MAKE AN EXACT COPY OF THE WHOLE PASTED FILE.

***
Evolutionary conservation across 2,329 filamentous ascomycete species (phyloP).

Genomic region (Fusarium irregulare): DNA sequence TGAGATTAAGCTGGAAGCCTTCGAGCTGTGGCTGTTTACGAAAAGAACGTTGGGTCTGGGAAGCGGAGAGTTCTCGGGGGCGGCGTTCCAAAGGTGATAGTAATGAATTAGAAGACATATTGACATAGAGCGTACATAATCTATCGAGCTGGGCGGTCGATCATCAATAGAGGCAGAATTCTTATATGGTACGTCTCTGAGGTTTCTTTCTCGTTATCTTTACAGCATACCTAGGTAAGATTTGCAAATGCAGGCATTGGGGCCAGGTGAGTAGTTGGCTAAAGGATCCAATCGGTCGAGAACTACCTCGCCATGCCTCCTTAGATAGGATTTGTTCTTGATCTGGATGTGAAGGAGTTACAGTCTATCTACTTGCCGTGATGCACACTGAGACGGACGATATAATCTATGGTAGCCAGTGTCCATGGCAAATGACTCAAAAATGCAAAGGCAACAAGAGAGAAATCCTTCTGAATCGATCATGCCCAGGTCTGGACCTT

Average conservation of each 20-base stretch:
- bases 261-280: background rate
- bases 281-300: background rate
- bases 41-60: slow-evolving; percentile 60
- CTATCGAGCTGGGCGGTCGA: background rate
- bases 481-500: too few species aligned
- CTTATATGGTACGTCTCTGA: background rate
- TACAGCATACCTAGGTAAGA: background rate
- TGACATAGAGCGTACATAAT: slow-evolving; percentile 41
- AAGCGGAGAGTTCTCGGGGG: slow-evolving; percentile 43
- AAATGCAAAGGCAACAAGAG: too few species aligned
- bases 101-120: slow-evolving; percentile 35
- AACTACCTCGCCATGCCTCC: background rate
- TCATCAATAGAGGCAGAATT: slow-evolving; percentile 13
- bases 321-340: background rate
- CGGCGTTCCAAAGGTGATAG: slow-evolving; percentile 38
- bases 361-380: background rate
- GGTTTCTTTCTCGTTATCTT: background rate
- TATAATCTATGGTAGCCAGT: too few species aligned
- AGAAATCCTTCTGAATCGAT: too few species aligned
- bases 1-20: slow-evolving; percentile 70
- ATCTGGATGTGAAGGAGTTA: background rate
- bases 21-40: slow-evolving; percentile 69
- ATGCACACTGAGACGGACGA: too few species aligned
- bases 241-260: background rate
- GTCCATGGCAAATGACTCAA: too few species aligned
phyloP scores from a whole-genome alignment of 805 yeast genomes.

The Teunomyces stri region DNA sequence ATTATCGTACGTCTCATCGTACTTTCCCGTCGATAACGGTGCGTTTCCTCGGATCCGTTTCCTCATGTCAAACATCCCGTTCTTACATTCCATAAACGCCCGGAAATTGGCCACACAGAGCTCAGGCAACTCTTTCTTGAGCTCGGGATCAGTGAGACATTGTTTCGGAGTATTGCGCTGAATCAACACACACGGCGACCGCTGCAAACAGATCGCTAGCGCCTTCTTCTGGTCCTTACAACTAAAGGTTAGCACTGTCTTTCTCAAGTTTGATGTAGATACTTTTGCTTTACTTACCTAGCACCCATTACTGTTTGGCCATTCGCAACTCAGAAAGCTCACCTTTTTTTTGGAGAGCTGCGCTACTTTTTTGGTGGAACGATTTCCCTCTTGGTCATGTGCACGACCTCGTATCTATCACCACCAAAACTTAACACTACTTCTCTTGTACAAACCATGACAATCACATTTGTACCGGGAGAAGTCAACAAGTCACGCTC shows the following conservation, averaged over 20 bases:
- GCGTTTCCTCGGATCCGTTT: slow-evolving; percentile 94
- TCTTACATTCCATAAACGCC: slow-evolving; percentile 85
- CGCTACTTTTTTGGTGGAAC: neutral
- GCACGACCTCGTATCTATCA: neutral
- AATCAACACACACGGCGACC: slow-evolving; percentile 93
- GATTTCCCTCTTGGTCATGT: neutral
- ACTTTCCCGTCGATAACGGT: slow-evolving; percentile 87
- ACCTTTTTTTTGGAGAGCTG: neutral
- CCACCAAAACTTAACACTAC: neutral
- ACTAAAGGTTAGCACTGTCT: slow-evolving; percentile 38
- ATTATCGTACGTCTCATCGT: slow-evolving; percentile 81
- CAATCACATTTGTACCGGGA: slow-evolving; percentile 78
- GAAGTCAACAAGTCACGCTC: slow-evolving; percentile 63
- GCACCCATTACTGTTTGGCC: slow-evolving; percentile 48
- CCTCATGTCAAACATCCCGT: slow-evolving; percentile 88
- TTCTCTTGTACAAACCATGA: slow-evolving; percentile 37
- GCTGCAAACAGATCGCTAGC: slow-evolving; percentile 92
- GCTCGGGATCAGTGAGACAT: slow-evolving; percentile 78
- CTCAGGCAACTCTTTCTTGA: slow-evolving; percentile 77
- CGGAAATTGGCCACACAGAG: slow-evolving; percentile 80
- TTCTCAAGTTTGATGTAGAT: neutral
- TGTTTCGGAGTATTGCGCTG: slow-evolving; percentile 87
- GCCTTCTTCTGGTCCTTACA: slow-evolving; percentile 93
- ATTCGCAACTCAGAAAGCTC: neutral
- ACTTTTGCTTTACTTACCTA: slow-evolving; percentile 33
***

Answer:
Evolutionary conservation across 2,329 filamentous ascomycete species (phyloP).

Genomic region (Fusarium irregulare): DNA sequence TGAGATTAAGCTGGAAGCCTTCGAGCTGTGGCTGTTTACGAAAAGAACGTTGGGTCTGGGAAGCGGAGAGTTCTCGGGGGCGGCGTTCCAAAGGTGATAGTAATGAATTAGAAGACATATTGACATAGAGCGTACATAATCTATCGAGCTGGGCGGTCGATCATCAATAGAGGCAGAATTCTTATATGGTACGTCTCTGAGGTTTCTTTCTCGTTATCTTTACAGCATACCTAGGTAAGATTTGCAAATGCAGGCATTGGGGCCAGGTGAGTAGTTGGCTAAAGGATCCAATCGGTCGAGAACTACCTCGCCATGCCTCCTTAGATAGGATTTGTTCTTGATCTGGATGTGAAGGAGTTACAGTCTATCTACTTGCCGTGATGCACACTGAGACGGACGATATAATCTATGGTAGCCAGTGTCCATGGCAAATGACTCAAAAATGCAAAGGCAACAAGAGAGAAATCCTTCTGAATCGATCATGCCCAGGTCTGGACCTT

Average conservation of each 20-base stretch:
- bases 261-280: background rate
- bases 281-300: background rate
- bases 41-60: slow-evolving; percentile 60
- CTATCGAGCTGGGCGGTCGA: background rate
- bases 481-500: too few species aligned
- CTTATATGGTACGTCTCTGA: background rate
- TACAGCATACCTAGGTAAGA: background rate
- TGACATAGAGCGTACATAAT: slow-evolving; percentile 41
- AAGCGGAGAGTTCTCGGGGG: slow-evolving; percentile 43
- AAATGCAAAGGCAACAAGAG: too few species aligned
- bases 101-120: slow-evolving; percentile 35
- AACTACCTCGCCATGCCTCC: background rate
- TCATCAATAGAGGCAGAATT: slow-evolving; percentile 13
- bases 321-340: background rate
- CGGCGTTCCAAAGGTGATAG: slow-evolving; percentile 38
- bases 361-380: background rate
- GGTTTCTTTCTCGTTATCTT: background rate
- TATAATCTATGGTAGCCAGT: too few species aligned
- AGAAATCCTTCTGAATCGAT: too few species aligned
- bases 1-20: slow-evolving; percentile 70
- ATCTGGATGTGAAGGAGTTA: background rate
- bases 21-40: slow-evolving; percentile 69
- ATGCACACTGAGACGGACGA: too few species aligned
- bases 241-260: background rate
- GTCCATGGCAAATGACTCAA: too few species aligned
phyloP scores from a whole-genome alignment of 805 yeast genomes.

The Teunomyces stri region DNA sequence ATTATCGTACGTCTCATCGTACTTTCCCGTCGATAACGGTGCGTTTCCTCGGATCCGTTTCCTCATGTCAAACATCCCGTTCTTACATTCCATAAACGCCCGGAAATTGGCCACACAGAGCTCAGGCAACTCTTTCTTGAGCTCGGGATCAGTGAGACATTGTTTCGGAGTATTGCGCTGAATCAACACACACGGCGACCGCTGCAAACAGATCGCTAGCGCCTTCTTCTGGTCCTTACAACTAAAGGTTAGCACTGTCTTTCTCAAGTTTGATGTAGATACTTTTGCTTTACTTACCTAGCACCCATTACTGTTTGGCCATTCGCAACTCAGAAAGCTCACCTTTTTTTTGGAGAGCTGCGCTACTTTTTTGGTGGAACGATTTCCCTCTTGGTCATGTGCACGACCTCGTATCTATCACCACCAAAACTTAACACTACTTCTCTTGTACAAACCATGACAATCACATTTGTACCGGGAGAAGTCAACAAGTCACGCTC shows the following conservation, averaged over 20 bases:
- GCGTTTCCTCGGATCCGTTT: slow-evolving; percentile 94
- TCTTACATTCCATAAACGCC: slow-evolving; percentile 85
- CGCTACTTTTTTGGTGGAAC: neutral
- GCACGACCTCGTATCTATCA: neutral
- AATCAACACACACGGCGACC: slow-evolving; percentile 93
- GATTTCCCTCTTGGTCATGT: neutral
- ACTTTCCCGTCGATAACGGT: slow-evolving; percentile 87
- ACCTTTTTTTTGGAGAGCTG: neutral
- CCACCAAAACTTAACACTAC: neutral
- ACTAAAGGTTAGCACTGTCT: slow-evolving; percentile 38
- ATTATCGTACGTCTCATCGT: slow-evolving; percentile 81
- CAATCACATTTGTACCGGGA: slow-evolving; percentile 78
- GAAGTCAACAAGTCACGCTC: slow-evolving; percentile 63
- GCACCCATTACTGTTTGGCC: slow-evolving; percentile 48
- CCTCATGTCAAACATCCCGT: slow-evolving; percentile 88
- TTCTCTTGTACAAACCATGA: slow-evolving; percentile 37
- GCTGCAAACAGATCGCTAGC: slow-evolving; percentile 92
- GCTCGGGATCAGTGAGACAT: slow-evolving; percentile 78
- CTCAGGCAACTCTTTCTTGA: slow-evolving; percentile 77
- CGGAAATTGGCCACACAGAG: slow-evolving; percentile 80
- TTCTCAAGTTTGATGTAGAT: neutral
- TGTTTCGGAGTATTGCGCTG: slow-evolving; percentile 87
- GCCTTCTTCTGGTCCTTACA: slow-evolving; percentile 93
- ATTCGCAACTCAGAAAGCTC: neutral
- ACTTTTGCTTTACTTACCTA: slow-evolving; percentile 33